A study of shape optimization on the metallic nanoparticles for thinfilm solar cells
 Shiwei Zhou^{1}Email author,
 Xiaodong Huang^{1},
 Qing Li^{2} and
 Yi Min Xie^{1}Email author
DOI: 10.1186/1556276X8447
© Zhou et al.; licensee Springer. 2013
Received: 1 August 2013
Accepted: 21 October 2013
Published: 29 October 2013
Abstract
The shape of metallic nanoparticles used to enhance the performance of thinfilm solar cells is described by Gielis' superformula and optimized by an evolutionary algorithm. As a result, we have found a lenslike nanoparticle capable of improving the short circuit current density to 19.93 mA/cm^{2}. Compared with a twoscale nanospherical configuration recently reported to synthesize the merits of large and small spheres into a single structure, the optimized nanoparticle enables the solar cell to achieve a further 7.75% improvement in the current density and is much more fabrication friendly due to its simple shape and tolerance to geometrical distortions.
Background
For some years, the high costs of silicon materials and fabrication make photovoltaics less competitive with electricity generation from fossil fuels even though it has potential to meet the soaring energy demands nowadays. Recently, many advanced light trapping techniques such as dye sensitization[1], plasmonic nanostructures[2–8], and nanodent plasmonic substrates[9–11] allow sunlight to be well absorbed within a very thin active absorber layer (just a few hundred nanometers). Therefore, the consumption of the absorber material was considerably reduced[2, 3, 7, 12, 13]. Remarkable outcomes have been achieved by depositing metallic nanoparticles into the dielectric layer between the Si layer and metallic back surface, by which the light path is optically prolonged as the sunlight can be scattered into the active layer at larger angles and induces extraordinarily strong local field intensity in the vicinity of metallic nanoparticles[2–5, 8]. Such a phenomenon caused by the interaction of light with the nanostructures is termed as plasmon. Not all probable factors associated with thinfilm solar cells such as the optical properties of constituting materials and environmental stimuli[6, 14] have been thoroughly considered in the optimization, and this paper is confined to the influence of size and shape of nanoparticles only. In addition to various randomly shaped structures[3, 4], the effects of some primitive geometries such as cylinder, cone, sphere, and hemisphere on light trapping have been investigated extensively[3, 4, 8, 15, 16]. It was reported that the cylindrical and hemispherical particles have better performance than spherical particles[4]. The investigation reveals that the Ag nanorod deposited on a SiO_{2} substrate has the strongest ability to enhance the resonance energy transfer rate when its cross section is a circle[17], which in turn proved the importance of the shape on the surface plasmon. Furthermore, a complicated twolevel hierarchical nanostructure consisting of evenly distributed small spheres on the surface of a large sphere was found to have the virtues of both large and small spheres and therefore benefit the current enhancement considerably[5, 18].
Nevertheless, complex shapes have not been explored for their plasmonic properties so far mainly due to the difficulties in 3D modeling and optimization. As a class of unified mathematical expression, Gielis' superformula demonstrates its simplicity and generality of formulating a wide variety of 3D geometries ranging from common shapes like sphere, cube, octahedron, and cylinder to highly complex structures via changing a small number of parameters[19]. A significant advantage of using Gielis' superformula for shape optimization is to facilitate the integration with evolutionary algorithm[20], enabling to search for such parameters by which the optimal structure can be constructed. In view of its recent success in investigating the geometry for a soft porous system (i.e., an adaptive structure undergoing large deformation[21] and plasmonic nanowires[22] in 2D), it is prospective to explore this superformula in 3D by seeking for the optimal nanoparticle for thinfilm solar cells.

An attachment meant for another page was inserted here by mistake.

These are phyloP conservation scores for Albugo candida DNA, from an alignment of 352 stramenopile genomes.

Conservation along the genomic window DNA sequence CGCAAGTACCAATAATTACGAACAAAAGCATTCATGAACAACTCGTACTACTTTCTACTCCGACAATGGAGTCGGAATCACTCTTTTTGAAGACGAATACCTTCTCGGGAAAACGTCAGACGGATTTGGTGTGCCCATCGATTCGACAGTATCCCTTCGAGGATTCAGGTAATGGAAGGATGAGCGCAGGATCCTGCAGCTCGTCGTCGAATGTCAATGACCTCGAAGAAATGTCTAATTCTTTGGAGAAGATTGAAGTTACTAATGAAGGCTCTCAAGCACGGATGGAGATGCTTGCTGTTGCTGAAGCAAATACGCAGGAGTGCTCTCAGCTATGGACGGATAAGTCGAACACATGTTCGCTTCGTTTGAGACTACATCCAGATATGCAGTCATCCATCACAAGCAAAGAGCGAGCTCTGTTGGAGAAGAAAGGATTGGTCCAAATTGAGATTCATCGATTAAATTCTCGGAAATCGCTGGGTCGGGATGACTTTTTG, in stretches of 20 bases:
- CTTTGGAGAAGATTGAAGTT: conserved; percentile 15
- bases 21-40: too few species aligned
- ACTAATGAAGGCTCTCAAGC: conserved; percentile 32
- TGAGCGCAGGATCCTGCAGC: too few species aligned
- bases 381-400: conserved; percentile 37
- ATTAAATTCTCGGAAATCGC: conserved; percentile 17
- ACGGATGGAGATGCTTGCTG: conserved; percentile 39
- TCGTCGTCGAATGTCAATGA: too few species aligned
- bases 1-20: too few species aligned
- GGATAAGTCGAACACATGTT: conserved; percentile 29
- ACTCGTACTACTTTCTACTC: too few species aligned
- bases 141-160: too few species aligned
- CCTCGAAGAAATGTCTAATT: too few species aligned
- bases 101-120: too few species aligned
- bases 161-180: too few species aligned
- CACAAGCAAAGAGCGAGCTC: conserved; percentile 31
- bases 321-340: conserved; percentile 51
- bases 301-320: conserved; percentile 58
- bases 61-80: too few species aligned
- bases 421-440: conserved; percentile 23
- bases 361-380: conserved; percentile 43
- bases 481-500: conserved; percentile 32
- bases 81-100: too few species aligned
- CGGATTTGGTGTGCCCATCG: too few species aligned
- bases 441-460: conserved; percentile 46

Methods
Since the nanoparticles are periodically deposited and the incident light is normal to the front surface in this study, it is sufficient to restrain the modeling region to a representative volume element (RVE) with periodic boundary conditions applied to its bilateral surfaces parallel with the z axis. The open boundaries on the input and output sides are truncated by perfectly matched layers, whose distances to the top and bottom of the solar cell are 200 and 100 nm, respectively. In the RVE, the solar source is placed on a plane whose distance to the SnO_{2}:F layer is 100 nm. The electromagnetic field within the RVE is governed by Maxwell's equations and solved by the finite difference time domain (FDTD) algorithm[24]. In the present study, we utilize the FDTD program from Lumerical[25] as it has been used by many researchers in this area.
where e denotes the charge on an electron, h the Plank constant, λ the wavelength, and c the speed of light in vacuum. The quantum efficiency QE(λ) = P_{abs}(λ)/P_{in}(λ) is the ratio of the power of the absorbed light P_{abs}(λ) to that of the incident light P_{in}(λ) within the active film. I_{AM1.5} stands for the relevant part of the solar spectral irradiance. Once Maxwell's system is solved, the J_{sc}, electric intensity, absorption, as well as other relevant factors can be computed to any predefined level of accuracy.
Based on the above description, the optimization becomes a problem when searching for a stationary point in the hyperspace defined by seven design variables (s, m, n_{1}, n_{2}, q, n_{4}, n_{5}), so an extreme value of the cost function is achieved. Now that the number of design variables is relatively small, we adopt the evolutional algorithm[20] for the optimization. Such a nongradient method is rather simple but fairly efficient and is especially suitable for optical optimization in which the gradient of the cost function with respect to the design variables is often too sensitive to be controlled and stabilized numerically in terms of our previous studies[22, 23, 27–29]. The evolutionary algorithm starts from a set of parent vectors randomly selected in the given parametric space. For each parent vector, the fitness, namely short circuit current density J_{sc}, is calculated. Then, an offspring is introduced by a mutation rule defined as the summation of the weighted difference between a pair of parent vectors and the third one. The offspring is required to mend by a crossover process for improving the diversity. In this step, the weighting factor and crossover probability are set to be 0.5 and 1, respectively, for the following examples. The mutation and crossover processes are repeated until the best performance is obtained. Importantly, predefined constraints like the bounds of design variables are incorporated into the optimization algorithm to avoid missing feasible solutions and generating unmanufacturable structures.